Berets, Baguettes And Brutal Blood Sport: Welcome To France!

“In France, there’s a culture of caution. If you fail with a company, it’s almost impossible to get a bank loan again whereas in the United States, it’s considered a ‘guarantee’… that you won’t make the same mistake again,” said Scellier. “Crowdfunding in France is a very good thing, it will make access to funds easier for entrepreneurs.” Globally, the crowdfunding market grew 81 percent in 2012 and raised $2.7 billion, a figure expected to shoot up to $5.1 billion this year, according to research firm Massolution. North America is by far the leader in this innovative form of funding, which broadly falls under three categories — donation-based financing, peer-to-peer lending and buying equity in a company. In France, the trend emerged around 2008 with the rise to fame of Gregoire, a singer who financed his first album via the My Major Company crowdfunding platform. It has slowly gathered momentum. Some 33 million euros ($45 million) were raised in the first six months of 2013 — more than the whole of last year — with more to come. “Growth (in France) will be around 150 percent this year, compared to around 100 percent at a global level,” said Francois Carbone, head of the French crowdfunding association. “This shows that there is strong interest in France for this mode of funding, and that it is rising quickly.” Last week, the country’s Socialist government announced a series of new proposals aimed at facilitating crowdfunding, which until now was in regulatory limbo. These include the creation of a new legal status that would ease regulatory burdens for online crowdfunding platforms — a first in Europe according to innovation minister Fleur Pellerin. “We all know how much banks can be unadventurous, scared of new ideas from inventors and those with projects,” Pellerin said at a conference announcing the measures, which if adopted will kick in in early 2014. “This is a problem, particularly in a context of crisis where we actually need to encourage audacity, and test groundbreaking solutions to create more jobs. “For young or new entrepreneurs, (for) all those who…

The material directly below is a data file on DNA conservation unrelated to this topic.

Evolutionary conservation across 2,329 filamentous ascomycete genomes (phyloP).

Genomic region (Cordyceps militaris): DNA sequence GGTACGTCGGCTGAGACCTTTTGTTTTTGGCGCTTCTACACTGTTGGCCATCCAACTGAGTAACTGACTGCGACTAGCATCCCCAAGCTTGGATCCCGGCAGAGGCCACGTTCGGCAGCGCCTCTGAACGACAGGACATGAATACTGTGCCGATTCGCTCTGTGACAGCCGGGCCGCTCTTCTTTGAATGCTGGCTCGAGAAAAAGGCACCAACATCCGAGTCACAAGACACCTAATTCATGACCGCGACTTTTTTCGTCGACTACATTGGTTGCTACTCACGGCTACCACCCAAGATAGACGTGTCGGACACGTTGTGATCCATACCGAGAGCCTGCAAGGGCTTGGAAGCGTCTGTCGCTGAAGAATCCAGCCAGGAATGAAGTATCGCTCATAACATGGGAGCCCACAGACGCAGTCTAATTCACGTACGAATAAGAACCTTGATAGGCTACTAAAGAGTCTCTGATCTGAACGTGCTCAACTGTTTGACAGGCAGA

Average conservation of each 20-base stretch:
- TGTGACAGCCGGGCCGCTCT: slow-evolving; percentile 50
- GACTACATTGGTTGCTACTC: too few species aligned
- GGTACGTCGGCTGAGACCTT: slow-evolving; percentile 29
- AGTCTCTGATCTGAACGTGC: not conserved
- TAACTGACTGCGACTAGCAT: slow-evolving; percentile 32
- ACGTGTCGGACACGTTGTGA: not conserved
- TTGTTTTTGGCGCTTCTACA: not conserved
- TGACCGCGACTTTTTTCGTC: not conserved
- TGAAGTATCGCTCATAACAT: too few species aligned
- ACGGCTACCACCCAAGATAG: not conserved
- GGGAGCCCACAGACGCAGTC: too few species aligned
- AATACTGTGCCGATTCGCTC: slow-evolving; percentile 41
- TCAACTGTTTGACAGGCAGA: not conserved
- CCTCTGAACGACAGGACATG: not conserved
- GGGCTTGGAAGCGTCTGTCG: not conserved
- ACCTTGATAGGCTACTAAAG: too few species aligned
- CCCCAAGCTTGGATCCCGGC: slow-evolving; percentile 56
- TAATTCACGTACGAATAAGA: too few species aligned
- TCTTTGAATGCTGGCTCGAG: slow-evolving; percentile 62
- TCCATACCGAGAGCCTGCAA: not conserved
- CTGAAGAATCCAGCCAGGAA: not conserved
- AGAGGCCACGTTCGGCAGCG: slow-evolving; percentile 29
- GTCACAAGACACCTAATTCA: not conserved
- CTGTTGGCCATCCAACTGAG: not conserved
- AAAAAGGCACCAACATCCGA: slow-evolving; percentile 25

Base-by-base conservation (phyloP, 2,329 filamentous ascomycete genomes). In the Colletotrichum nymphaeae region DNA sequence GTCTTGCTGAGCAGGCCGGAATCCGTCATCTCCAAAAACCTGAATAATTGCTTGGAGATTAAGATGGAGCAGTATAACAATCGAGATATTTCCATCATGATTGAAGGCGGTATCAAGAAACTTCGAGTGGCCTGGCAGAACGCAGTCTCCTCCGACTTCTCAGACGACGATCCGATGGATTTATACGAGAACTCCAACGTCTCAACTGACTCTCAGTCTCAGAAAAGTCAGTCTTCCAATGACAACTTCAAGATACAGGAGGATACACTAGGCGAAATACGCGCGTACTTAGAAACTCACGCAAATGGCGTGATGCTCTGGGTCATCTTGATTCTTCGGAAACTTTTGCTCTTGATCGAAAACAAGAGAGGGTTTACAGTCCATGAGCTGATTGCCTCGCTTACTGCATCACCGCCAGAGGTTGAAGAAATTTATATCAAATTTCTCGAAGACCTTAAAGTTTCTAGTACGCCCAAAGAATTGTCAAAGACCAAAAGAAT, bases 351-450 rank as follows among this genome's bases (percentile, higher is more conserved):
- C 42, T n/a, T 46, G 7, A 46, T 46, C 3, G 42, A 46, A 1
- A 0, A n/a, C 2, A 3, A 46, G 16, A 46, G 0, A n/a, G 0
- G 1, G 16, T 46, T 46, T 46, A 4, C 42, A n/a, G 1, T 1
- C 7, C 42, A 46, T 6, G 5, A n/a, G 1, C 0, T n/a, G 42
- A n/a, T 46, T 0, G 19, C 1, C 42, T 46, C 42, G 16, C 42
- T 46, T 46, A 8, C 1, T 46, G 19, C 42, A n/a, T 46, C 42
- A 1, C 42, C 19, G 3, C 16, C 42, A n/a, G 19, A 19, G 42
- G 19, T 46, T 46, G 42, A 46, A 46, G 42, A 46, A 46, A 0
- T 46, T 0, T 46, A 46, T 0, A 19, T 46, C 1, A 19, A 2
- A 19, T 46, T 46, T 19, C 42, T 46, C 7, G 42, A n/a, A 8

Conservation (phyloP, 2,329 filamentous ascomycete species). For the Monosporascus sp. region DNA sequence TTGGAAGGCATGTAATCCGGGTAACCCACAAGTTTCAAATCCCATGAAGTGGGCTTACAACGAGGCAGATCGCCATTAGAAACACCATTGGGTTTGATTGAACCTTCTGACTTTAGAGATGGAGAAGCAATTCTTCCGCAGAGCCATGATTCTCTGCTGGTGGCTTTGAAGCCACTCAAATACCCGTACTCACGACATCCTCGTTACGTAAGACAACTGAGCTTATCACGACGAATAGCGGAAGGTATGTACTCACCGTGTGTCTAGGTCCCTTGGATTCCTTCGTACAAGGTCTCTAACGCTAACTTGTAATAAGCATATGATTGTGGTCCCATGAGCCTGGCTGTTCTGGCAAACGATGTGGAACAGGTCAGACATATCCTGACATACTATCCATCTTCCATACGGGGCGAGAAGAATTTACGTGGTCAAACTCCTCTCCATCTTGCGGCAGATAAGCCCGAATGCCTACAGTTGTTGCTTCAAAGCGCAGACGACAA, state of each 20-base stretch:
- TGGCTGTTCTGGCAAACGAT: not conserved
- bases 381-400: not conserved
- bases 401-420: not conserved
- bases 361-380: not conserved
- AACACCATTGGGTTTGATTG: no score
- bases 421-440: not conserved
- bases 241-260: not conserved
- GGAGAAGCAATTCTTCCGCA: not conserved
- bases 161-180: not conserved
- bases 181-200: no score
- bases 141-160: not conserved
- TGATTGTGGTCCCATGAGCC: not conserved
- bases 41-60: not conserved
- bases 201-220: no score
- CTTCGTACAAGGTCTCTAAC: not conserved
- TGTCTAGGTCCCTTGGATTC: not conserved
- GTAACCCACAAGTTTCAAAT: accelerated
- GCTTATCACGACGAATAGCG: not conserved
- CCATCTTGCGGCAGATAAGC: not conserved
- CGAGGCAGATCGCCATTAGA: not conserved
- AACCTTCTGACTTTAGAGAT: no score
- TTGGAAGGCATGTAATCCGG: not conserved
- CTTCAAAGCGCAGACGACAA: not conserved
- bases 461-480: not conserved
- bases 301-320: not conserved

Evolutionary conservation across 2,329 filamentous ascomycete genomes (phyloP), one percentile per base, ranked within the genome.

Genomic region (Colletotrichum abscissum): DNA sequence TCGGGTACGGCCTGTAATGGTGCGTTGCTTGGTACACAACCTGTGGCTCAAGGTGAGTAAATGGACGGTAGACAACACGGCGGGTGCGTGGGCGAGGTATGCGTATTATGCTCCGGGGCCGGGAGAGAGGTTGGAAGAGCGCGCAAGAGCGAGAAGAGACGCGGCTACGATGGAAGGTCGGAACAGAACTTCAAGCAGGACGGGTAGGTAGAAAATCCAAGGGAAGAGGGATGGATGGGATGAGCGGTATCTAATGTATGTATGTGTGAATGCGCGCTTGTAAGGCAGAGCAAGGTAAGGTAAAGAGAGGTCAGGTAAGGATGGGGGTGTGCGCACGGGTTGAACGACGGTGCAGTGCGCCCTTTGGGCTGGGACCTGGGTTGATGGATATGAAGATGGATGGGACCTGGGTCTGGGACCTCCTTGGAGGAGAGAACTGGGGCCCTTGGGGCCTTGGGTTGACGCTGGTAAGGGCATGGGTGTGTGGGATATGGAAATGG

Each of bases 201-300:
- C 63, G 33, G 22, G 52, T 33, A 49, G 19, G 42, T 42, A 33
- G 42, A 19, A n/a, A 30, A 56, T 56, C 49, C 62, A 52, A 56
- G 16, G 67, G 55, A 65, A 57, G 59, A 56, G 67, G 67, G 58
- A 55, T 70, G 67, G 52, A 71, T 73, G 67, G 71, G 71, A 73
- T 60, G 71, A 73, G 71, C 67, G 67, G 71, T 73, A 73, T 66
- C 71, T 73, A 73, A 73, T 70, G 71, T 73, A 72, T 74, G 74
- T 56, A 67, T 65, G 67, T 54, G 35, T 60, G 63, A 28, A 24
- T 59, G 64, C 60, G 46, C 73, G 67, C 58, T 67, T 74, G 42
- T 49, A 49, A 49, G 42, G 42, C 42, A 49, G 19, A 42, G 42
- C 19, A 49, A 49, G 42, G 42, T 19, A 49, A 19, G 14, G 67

France calls on Alcatel-Lucent to review plan for mass job cuts

Employees of Alcatel-Lucent walk past an entrance at the company site in Orvault near Nantes, western France, October 8, 2013. REUTERS/Stephane Mahe

Although their divorce was final in 2007, France filed a lawsuit in September 2008 alleging that Megan broke the terms of their divorce when it came to visitation rights, the hiring of nannies and the confidentiality clause. NASCAR chairman Brian France (AP Photo) MORE: France deals with credibility crisis | Sponsor questions NASCAR’s integrity Because he contended she broke the terms of the divorce, he had withheld $6 million in payments, according to court documents. The lawsuit, filed in North Carolina District Court in Charlotte, was dismissed Sept. 26, according to the clerk of court docket database, although the actual order of dismissal wasn’t immediately available from the clerk’s office. “The parties have voluntarily dismissed all pending litigation and amicably resolved all existing disputes on confidential terms that are consistent with the best interests of their children and their respective families,” Brian France attorney Johnny Stephenson said in a statement. “There will be no further public comment about these private matters.” The case file showed the massive wealth of Brian France, who succeeded his father as Chairman and CEO of NASCAR in 2003. In 2005 at the time of their marriage — the second between them — Brian France listed assets of $554 million and loans of $26 million, according to documents in the case. He earned $9.05 million in 2004 as NASCAR chairman and CEO. As part of the divorce, Megan France kept a $3.2 million Charlotte home and a $2 million vacant lot. Megan France argued in the case that Brian was not as involved in the life of their children as he should have been and had held back payments for some prep school fees for her daughter from a previous marriage. OLDER